NYRA, Horsemen Strike Agreement on VLT Revenue
Updated: Saturday, May 31, 2003 10:16 AM
Posted: Friday, May 30, 2003 1:18 PM
A dispute over video lottery terminal revenue splits has been resolved by the New York Racing Association and the group that represents horsemen at NYRA-operated racetracks.
"I trust Barry Schwartz," said Richard Bomze, president of the New York Thoroughbred Horsemen's Association. "He's a horsemen. He's a breeder. It's a matter of trust. Barry Schwartz says, 'Trust me,' and we're going to trust him."
At issue was the recent demand by Schwartz that horsemen agree to give up part of their VLT revenue share if a loan NYRA needs to construct a VLT parlor at Aqueduct isn't paid off within five years. NYRA will keep 20.25% of VLT revenue in years one through three of the program; the split slides to 20% until year six, when it drops to 17.5%
Schwartz said NYRA might not be able to pay off its loan, which horsemen said would total $120 million, by the program's sixth year and, therefore, needed horsemen to agree to let NYRA maintain keep 20% to ensure the debt is paid.
Under the deal agreed to May 29, horsemen will relinquish up to 2.5% of their share if the loan is still on the books after the fifth year, Bomze said.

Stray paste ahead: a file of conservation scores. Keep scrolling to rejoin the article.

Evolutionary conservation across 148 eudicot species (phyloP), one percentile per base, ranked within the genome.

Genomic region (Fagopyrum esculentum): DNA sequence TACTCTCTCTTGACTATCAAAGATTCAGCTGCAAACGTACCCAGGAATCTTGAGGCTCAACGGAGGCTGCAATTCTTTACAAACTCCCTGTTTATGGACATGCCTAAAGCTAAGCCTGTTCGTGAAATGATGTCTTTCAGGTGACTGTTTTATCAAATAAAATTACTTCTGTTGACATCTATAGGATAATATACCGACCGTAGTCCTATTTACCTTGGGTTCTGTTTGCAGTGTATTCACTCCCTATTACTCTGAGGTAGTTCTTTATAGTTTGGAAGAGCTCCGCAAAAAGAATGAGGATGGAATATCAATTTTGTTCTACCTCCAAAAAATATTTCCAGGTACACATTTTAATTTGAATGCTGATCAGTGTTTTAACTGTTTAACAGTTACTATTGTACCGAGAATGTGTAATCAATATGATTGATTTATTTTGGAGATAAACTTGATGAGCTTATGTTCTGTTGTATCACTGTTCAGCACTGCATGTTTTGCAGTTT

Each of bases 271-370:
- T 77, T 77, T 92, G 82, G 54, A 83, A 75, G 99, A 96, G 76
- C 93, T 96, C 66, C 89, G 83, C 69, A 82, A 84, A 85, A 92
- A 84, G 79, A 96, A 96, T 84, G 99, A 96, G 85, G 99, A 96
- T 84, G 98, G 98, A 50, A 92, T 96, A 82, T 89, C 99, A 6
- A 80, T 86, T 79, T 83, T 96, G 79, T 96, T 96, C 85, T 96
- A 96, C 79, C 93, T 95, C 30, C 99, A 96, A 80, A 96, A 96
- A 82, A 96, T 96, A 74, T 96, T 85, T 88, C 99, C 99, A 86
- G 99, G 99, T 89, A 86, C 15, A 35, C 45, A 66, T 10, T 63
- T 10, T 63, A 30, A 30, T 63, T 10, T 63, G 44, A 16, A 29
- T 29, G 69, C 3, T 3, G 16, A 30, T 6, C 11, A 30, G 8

"No one can say the horsemen didn't do their part," Bomze said. "I wish they didn't ask us to do this, but they had to, and I understand it's a business," he said. "I'm satisfied because I think they'll be successful, and so much VLT money will come in over the long run that we'll all be very happy."
"I didn't doubt for a minute it wasn't going to happen. Let's face it. It was this way or no way,'' Schwartz said of the VLT deal.
Schwartz agreed, though not as energetically, with Bomze that the VLT construction loan should be retired within five years. "We'd all like to believe that it's going to happen, but I still had to protect my organization,'' he said.
The NYRA chairman said the deal with the horsemen removes any final obstacles to getting the VLTs up and running by NYRA's targeted date of January 1. He said a series of meetings with MGM Mirage, the Las Vegas company that will be running Aqueduct's VLT program, are scheduled over the next couple of weeks that include picking a final design for the VLT facility.
Bomze said it "doesn't seem possible to me" NYRA won't be able to pay off the loan proceeds within five years because, he believes, the 4,500 machines NYRA is planning for Aqueduct will be a huge success.
"And then this is all a moot point," he said. "They got what they wanted and we got what we wanted."
The dispute began after the state legislature in May adopted a new state budget with changes to the 2001 VLT law that increased the VLT shares to racetracks. No eligible track in New York has installed VLTs because they said the original law would generate losses for them.
Schwartz subsequently told The Blood-Horse
the VLT program at Aqueduct would not begin unless horsemen agreed to lower their split in the later years of the program. The VLT program has been given a 10-year lifespan, though most believe it will be extended.
If NYRA gets the VLTs operational by next March, which Schwartz has said is likely given the agreement with horsemen, NYRA will see its franchise to operate Aqueduct, Belmont Park, and Saratoga automatically extended until 2013.
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